a national crisis. When it comes into force in 2020, the new law will
affect all levels of Spanish administration, including the regional
governments that run health care and education.

The debt-to-GDP ratio is also a cause for concern in Spain. According to
Eurostat, Spain's debt represented 36.2 percent of its GDP in 2007,
moved to 63.45 percent of GDP in 2010 and reached an estimated 70.25
percent ratio in 2011. Yet the main problem in Spain is private, not
public, debt. Currently, private debt stands at 212 percent of GDP.

At the same time, both the real estate crisis and exposure to Spanish
debt are harming the Spanish banking sector. In June, Spain's average
domestic non-performing loan (NPL) ratio rose to 6.7 percent from 5.5
percent last year, while the NPL ratio for real estate increased to 17.8
percent from 11.2 percent in 2010. The effects of this are not limited
to major players, since medium- and small-sized savings banks, known as
cajas, are similarly exposed to high-risk loans.

While Spain*s two international banks, Santander and BBVA, benefit from
their geographic diversification - which gives them the capacity to
counterbalance muted domestic results - both have a significant presence
in Spain. More than half of BBVA's assets are in Spain, while Santander
has around 30 percent of its assets there.

Sovereign exposure of the major Spanish banks, while less than that seen
in other eurozone countries, is concentrated in Spanish debt. Their
total exposure to government securities was 119.8 billion euros at the
end of 2010, representing around 7 percent of the banks' total assets.
Sovereign exposure to other peripheral countries is limited.

Unemployment and Demography

While Zapatero pushed through austerity measures intended to cut the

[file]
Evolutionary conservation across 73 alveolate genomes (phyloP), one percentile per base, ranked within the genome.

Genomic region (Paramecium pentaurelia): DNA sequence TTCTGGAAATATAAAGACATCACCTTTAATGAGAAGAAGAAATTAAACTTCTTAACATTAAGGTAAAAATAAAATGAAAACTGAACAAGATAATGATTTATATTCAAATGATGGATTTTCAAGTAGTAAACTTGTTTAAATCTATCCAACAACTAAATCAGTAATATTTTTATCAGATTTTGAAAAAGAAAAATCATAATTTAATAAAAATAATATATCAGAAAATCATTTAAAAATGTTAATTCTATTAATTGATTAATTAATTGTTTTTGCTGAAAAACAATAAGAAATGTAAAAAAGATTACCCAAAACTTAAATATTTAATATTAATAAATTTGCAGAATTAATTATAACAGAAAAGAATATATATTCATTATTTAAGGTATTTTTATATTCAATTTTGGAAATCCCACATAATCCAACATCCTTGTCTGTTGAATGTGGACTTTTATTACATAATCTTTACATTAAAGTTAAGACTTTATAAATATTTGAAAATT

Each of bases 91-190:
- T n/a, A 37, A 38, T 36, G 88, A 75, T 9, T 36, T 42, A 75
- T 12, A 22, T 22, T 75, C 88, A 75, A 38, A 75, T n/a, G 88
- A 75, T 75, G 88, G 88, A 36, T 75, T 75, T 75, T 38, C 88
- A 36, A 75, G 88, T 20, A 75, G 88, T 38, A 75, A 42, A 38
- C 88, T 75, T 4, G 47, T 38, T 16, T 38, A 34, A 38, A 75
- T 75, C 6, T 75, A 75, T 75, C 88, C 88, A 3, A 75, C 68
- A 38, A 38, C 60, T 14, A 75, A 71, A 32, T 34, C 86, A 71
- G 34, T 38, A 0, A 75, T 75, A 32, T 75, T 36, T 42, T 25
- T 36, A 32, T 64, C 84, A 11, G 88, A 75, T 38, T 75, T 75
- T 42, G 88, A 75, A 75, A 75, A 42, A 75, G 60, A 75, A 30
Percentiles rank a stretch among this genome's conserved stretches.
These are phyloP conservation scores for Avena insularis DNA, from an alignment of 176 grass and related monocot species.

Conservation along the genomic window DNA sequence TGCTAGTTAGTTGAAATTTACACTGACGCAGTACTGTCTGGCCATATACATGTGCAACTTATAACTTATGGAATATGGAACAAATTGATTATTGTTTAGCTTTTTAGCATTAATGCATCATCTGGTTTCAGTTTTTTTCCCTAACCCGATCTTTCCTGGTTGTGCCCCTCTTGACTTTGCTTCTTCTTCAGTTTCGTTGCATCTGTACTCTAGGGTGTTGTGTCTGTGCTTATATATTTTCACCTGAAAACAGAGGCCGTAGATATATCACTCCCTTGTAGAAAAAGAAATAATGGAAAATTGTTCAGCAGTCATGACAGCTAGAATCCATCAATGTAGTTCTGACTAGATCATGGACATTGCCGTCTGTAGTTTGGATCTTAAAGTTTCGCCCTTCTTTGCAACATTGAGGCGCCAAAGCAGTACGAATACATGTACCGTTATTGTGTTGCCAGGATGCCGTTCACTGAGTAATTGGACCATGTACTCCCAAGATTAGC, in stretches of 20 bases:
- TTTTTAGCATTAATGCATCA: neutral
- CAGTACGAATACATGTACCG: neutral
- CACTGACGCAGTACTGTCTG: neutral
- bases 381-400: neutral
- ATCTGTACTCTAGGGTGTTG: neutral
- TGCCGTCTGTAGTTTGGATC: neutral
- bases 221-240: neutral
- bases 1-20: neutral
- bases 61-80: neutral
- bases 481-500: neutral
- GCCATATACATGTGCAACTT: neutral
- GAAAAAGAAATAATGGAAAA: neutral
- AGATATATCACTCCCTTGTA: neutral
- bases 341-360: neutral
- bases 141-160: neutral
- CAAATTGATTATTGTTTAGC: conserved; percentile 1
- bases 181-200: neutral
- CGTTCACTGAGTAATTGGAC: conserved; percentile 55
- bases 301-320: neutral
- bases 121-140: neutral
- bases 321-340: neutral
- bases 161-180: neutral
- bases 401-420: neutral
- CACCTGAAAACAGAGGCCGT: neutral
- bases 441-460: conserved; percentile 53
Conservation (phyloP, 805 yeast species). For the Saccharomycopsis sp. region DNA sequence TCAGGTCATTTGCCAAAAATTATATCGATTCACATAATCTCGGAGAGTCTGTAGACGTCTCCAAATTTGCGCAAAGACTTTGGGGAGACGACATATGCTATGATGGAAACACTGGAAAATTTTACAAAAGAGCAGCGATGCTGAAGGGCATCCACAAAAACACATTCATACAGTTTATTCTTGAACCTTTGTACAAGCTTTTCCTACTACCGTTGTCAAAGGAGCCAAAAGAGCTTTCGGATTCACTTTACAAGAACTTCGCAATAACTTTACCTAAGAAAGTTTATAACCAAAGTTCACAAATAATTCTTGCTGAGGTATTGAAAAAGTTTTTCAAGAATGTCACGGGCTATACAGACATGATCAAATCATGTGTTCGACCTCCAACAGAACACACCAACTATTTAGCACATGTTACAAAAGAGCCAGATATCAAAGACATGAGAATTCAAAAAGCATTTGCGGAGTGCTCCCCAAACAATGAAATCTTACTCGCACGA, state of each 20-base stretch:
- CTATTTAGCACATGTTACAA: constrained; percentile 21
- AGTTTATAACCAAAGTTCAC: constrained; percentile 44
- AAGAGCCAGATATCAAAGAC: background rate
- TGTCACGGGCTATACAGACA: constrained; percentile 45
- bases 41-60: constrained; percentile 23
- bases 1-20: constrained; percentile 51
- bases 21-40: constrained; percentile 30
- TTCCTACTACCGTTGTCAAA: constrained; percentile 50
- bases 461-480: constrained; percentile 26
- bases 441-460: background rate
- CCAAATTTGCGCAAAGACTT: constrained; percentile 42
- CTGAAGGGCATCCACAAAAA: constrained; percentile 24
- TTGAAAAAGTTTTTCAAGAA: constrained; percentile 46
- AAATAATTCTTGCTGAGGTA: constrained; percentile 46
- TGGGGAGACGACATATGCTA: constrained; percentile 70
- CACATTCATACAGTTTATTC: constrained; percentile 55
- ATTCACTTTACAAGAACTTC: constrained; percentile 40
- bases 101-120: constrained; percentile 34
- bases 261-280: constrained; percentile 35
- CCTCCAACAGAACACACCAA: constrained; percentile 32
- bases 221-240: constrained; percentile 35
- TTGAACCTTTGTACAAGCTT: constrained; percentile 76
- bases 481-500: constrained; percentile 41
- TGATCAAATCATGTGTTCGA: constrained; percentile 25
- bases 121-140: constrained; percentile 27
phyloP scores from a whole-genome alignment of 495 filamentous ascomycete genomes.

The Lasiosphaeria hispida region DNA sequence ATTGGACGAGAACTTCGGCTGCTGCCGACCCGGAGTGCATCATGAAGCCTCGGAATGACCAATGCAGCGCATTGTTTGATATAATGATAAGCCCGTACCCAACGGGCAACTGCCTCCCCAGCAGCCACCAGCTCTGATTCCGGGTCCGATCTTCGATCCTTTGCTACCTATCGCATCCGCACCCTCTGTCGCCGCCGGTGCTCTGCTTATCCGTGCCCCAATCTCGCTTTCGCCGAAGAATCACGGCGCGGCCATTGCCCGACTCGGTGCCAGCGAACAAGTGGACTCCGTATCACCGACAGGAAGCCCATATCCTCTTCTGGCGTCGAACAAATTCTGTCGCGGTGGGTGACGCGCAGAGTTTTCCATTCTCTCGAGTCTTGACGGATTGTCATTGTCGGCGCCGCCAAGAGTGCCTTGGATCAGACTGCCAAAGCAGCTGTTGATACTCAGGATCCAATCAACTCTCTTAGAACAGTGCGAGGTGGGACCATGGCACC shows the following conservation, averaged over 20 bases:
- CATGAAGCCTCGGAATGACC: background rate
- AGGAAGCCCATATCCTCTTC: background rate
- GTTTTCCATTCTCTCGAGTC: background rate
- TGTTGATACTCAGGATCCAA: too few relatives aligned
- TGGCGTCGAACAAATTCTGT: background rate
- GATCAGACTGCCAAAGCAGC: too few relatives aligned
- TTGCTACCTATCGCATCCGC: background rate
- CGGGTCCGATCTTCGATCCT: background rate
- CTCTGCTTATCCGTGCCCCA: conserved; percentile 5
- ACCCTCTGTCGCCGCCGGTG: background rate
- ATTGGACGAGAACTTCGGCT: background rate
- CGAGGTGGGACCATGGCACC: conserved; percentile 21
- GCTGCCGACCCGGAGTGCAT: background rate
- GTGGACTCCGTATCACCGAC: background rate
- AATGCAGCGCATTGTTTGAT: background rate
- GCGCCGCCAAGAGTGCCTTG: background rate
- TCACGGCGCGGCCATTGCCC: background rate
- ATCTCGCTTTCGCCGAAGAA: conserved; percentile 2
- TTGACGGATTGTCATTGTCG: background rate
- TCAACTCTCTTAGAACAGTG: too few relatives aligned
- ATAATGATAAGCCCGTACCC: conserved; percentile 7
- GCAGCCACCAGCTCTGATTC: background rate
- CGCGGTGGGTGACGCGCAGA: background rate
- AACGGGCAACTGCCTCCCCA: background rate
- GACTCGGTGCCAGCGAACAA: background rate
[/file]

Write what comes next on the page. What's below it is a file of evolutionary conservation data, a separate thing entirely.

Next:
deficit to 6 percent of GDP in 2011, the Spanish government later
admitted that those goals would not be met. During the campaign, Rajoy
vowed to make cuts "everywhere" except for pensions in order to meet
Spain's target of cutting the public deficit to 4.4 percent of GDP in

The problem is that austerity measures affect a population already
suffering from very high unemployment. Currently, Spain's unemployment
rate is 20.7 percent, the highest rate in the eurozone. The situation is
particularly serious among those aged 15 to 24; youth unemployment in
Spain moved from 24.6 percent in 2008 to 45 percent in the second
quarter of 2011. As those rates show, Spanish youths are having a harder
time finding jobs than are their eurozone counterparts.

Demography is also an increasing source of worry in Spain. According to
official statistics, Spain's population of about 46.7 million will
decline by up to half a million within a decade. Spain is an aging
country. Most of its population is older than 35 and the declining
growth rate is expected to stand at 0.9 percent by 2015 and 0.5 percent
by 2025. Emigration is also a factor in this decline in growth - the
economic crisis is expected to push nearly 600,000 people to leave Spain
this year. As the young tend to be consumers and the old tend to be
savers, Spain has only a few years to generate consumption-led economic

Despite the bleak outlook, Spain is better prepared than most European
countries to reverse this situation. To some extent, Spain has been more
efficient in incorporating foreigners, especially from Latin America,
into its economy. Between 2000 and 2005, immigration grew 304 percent in
Spain, and by 2007 around 1.8 million Latin Americans were living in
Spain. Because of cultural and linguistic similarities, most of those
new inhabitants have been effortlessly incorporated into the economy.

Due to the size of its economy and of its debt, the consequences of an
eventual Spanish collapse might not be as serious for the eurozone as
would the fallout from an eventual collapse of Italy. However, the
smooth transition in Spain and the apparent lack of serious political
conflicts in the near future doesn*t mean that the Iberian country is
free from immediate economic challenges.